History, Landscape and Local Produce

Three key Ibizan ingredients in Unic’s distinctive gourmet offer


David Grussaute, the chef at Migjorn Ibiza Suites & Spa restaurant, reveals the fascinating story behind Platja d’en Bossa, a fishing harbour right next to extensive​​ kitchen gardens and a place of special natural beauty. His new gourmet menu is based on a quest to find the authentic Ibizan roots of his ingredients, and local producers turn out to be the real stars.

David Grussaute (fotografía Aisha Bonet)

Ibiza, June 2021. The Unic restaurant kicks off the 2021 season with a gourmet menu that pays tribute to Ibizan history and local produce. Chef David Grussaute offers us an authentic range of dishes highlighting ingredients which have been neglected in recent years, while evoking the fascinating story of Platja d’en Bossa. Although known these days as a leading tourist hub, it was once among Ibiza’s most prized crop-growing areas, as well as a key fishing harbour.

According to our chef, “the restaurant lies in a truly amazing spot, Platja d’en Bossa, with Dalt Vila’s Renaissance walls on one side and the pre-18th century watch-tower of Es Carregador on the other. We look straight out onto a vital Mediterranean sea lane, and the area boasts not only Sa Xanga, a key element in the island’s traditional fishing industry, but also the foremost harbour for salt in former times. As well as this, the area around the restaurant contained some of the most productive market gardens in Ibiza. With such a priceless heritage on our very doorstep, the history of Platja d’en Bossa is the overriding theme in our menu for the current season, 2021.”

Starting from his base at the peaceful oasis of Migjorn Ibiza Suites & Spa, David Grussaute focused his attention during the recent lockdown on working with locally sourced ingredients and making the most of his exceptional natural surroundings. This led him down some surprising historical and culinary byways, reaching far back into the remote past, long before the arrival of tourism and the construction of large hotels.

The chef has been fossicking out hidden facts to demonstrate that Platja d’en Bossa, world-famous for its summer tourist scene, was once a very different place: older Ibicencos recall that it was richly endowed with market gardens, water pumps, irrigation channels, reservoirs, the occasional mule-powered waterwheel, and a network of footpaths used each day by Ibicencos who worked the fields and harvested the sea. It was an area where fishermen made full use of reeds and canes to fashion traps for various kinds of fish, lobsters and moray eels. Platja d’en Bossa also had its own extensive plantation of tamarinds.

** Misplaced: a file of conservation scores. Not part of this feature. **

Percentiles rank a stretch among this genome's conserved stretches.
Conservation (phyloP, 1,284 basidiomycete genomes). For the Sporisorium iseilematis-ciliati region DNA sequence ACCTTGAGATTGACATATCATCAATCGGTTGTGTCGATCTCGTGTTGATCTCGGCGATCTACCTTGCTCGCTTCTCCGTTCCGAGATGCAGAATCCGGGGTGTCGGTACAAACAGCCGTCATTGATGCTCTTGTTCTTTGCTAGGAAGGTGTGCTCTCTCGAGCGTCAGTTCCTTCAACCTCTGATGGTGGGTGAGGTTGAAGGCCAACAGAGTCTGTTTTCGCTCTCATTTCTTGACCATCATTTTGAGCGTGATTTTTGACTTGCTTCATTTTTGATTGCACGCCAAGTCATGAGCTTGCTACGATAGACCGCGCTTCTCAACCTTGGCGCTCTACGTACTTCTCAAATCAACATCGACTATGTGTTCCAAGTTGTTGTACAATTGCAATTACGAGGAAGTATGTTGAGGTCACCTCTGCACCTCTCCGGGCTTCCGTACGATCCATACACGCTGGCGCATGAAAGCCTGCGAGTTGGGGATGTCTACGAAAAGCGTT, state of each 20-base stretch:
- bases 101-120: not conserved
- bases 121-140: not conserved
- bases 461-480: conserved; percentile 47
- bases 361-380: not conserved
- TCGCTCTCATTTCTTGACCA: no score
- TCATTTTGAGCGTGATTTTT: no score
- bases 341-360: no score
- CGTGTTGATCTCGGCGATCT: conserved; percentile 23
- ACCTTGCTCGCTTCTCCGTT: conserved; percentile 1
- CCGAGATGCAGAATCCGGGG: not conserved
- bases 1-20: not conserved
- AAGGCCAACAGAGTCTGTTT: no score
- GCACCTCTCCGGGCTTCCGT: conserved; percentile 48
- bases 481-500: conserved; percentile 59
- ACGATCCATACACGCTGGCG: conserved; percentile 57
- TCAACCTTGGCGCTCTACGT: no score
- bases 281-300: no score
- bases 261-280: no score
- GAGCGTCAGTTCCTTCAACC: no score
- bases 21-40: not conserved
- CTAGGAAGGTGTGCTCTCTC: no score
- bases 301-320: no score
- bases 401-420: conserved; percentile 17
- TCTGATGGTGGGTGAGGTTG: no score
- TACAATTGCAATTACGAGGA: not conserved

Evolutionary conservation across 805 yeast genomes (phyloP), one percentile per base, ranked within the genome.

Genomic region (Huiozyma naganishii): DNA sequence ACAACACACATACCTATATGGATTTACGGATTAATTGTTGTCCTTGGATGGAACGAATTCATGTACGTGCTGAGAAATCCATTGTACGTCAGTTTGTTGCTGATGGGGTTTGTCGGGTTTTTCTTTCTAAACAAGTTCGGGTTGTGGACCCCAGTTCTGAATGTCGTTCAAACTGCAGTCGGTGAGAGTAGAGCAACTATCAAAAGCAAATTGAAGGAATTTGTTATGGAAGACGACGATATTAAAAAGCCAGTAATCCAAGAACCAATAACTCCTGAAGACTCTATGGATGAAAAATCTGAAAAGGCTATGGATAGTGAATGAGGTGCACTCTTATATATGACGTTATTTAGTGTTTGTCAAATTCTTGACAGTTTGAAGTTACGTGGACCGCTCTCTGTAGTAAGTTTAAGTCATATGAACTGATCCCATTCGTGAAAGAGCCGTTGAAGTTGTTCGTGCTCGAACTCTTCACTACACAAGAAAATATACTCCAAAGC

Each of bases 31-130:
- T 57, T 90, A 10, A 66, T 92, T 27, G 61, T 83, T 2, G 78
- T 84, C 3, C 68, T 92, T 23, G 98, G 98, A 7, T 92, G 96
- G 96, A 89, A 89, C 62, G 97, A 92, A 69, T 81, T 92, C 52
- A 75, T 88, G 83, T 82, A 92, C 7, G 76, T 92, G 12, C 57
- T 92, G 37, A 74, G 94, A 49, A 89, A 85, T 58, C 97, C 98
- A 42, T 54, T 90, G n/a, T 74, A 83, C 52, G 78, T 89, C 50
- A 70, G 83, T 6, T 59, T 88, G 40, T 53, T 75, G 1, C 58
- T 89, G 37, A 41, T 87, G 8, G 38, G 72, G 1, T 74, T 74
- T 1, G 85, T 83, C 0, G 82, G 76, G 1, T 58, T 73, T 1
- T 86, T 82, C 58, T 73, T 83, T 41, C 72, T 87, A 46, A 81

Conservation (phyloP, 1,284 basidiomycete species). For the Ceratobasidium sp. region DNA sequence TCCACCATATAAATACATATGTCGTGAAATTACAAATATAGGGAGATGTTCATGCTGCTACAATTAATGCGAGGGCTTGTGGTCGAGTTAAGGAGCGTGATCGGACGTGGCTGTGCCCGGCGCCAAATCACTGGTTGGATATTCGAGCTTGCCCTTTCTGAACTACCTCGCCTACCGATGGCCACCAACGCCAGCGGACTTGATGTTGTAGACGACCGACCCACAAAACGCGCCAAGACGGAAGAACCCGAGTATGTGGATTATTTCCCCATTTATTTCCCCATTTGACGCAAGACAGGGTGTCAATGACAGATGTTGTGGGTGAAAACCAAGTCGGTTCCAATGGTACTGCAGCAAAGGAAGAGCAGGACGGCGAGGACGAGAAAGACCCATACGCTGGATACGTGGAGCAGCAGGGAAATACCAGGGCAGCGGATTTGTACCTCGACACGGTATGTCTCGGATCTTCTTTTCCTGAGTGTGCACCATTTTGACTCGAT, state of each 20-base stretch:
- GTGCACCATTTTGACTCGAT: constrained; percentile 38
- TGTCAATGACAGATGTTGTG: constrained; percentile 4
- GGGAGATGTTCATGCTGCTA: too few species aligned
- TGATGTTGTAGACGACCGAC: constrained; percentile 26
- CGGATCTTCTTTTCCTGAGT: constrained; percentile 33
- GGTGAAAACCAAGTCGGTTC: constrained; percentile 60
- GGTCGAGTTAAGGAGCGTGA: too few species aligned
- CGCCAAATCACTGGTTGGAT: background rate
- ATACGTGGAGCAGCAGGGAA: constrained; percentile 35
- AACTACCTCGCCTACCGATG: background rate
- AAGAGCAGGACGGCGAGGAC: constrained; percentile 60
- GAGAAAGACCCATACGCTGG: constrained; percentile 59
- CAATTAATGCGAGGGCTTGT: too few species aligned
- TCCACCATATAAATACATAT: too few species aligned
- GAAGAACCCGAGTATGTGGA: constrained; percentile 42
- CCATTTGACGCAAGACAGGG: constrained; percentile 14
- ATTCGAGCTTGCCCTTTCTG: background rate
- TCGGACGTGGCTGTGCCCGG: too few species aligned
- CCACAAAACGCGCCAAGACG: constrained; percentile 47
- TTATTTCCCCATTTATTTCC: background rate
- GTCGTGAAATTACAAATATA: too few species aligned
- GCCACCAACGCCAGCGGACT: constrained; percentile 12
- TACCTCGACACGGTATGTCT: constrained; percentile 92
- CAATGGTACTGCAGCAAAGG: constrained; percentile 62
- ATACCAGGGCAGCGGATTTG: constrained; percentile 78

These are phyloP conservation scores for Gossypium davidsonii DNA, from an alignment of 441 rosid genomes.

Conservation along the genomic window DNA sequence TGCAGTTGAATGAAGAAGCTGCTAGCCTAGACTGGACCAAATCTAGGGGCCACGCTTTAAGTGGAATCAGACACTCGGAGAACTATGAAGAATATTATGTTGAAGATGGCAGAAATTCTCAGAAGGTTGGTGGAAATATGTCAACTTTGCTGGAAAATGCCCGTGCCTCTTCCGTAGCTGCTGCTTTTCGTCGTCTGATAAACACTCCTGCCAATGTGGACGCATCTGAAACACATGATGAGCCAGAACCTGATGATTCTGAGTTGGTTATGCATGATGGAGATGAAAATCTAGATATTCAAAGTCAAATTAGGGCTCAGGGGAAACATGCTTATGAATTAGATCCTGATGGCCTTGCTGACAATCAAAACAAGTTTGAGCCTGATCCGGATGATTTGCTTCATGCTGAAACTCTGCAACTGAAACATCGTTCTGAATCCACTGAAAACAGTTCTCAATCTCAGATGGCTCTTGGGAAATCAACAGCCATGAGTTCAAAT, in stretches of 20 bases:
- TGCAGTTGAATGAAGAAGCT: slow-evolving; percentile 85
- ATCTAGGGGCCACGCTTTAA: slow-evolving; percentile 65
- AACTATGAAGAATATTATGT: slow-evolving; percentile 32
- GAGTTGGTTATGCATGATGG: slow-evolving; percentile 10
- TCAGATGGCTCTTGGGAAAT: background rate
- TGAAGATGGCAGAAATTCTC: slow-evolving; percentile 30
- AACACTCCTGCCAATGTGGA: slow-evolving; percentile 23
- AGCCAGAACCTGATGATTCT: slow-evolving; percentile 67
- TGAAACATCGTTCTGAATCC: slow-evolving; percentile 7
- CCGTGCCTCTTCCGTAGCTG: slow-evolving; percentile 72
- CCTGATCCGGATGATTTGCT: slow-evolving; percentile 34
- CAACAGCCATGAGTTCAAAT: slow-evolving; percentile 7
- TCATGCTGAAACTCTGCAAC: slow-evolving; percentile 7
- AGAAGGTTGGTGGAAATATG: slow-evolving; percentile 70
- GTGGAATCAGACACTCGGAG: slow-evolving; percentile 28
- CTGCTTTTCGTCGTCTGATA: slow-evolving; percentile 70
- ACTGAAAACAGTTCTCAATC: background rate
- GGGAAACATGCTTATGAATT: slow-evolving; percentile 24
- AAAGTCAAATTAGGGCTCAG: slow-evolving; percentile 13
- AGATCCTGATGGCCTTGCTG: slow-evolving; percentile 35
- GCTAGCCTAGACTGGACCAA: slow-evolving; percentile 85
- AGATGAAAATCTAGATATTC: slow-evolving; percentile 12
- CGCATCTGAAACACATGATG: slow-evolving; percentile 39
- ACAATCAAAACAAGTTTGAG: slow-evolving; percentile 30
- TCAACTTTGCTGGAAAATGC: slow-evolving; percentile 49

Starting from these key markers, the menu sets out to recall the essence of Platja d’en Bossa through dishes like moray eel, tamarind and local wine, which makes use of every part of the eel, including the tail, head and bones, in a sauce involving Ibizan red wine and a hint of tamarind. The flesh is transformed into meatballs while the skin, after a process of cleaning, drying and frying, is stuffed into peppers. What the diner finally experiences is the result of a creative process respecting all these marvellous ingredients, moray eel belly sautéed with young garlic.

Fresh fish, complete with the Peix Nostrum label (local catch), forms a common thread in the menu, and another key dish is based on tuna, paying tribute to the importance in the old days of the fishermen of Sa Xanga. This little cove lies at the foot of the Torre des Carregador or Sal Rossa (the Tower of Loading or of Red Salt), where a keen lookout was kept for the lateen sails of Turkish and Berber corsairs on the horizon.

According to the Enciclopèdia d’Eivissa i Formentera, xanga (pronounced ‘changa’) is the name of the wooden benches on which they would cut up the tuna caught in the local almadraba (where the fish are funnelled into nets). Ibiza’s most important almadraba took place each year off Sa Xanga, and the salted catch was stored here along with the fishermen’s gear and tackle. As well as this miniature industry, Sa Xanga was also a salt-loading harbour where, prior to the building of the new dock at Sa Canal (next to Salinas beach), ships would load up with salt destined for distant ports on the Atlantic.

With this as a reference point, David Grussaute now offers a tuna tartare seasoned with a sorbet made from field mustard, highlighting a recent initiative of the Ibizan Fishermen’s Association, who have revived the ancient custom of tuna fishing, bringing in a catch of the very best quality.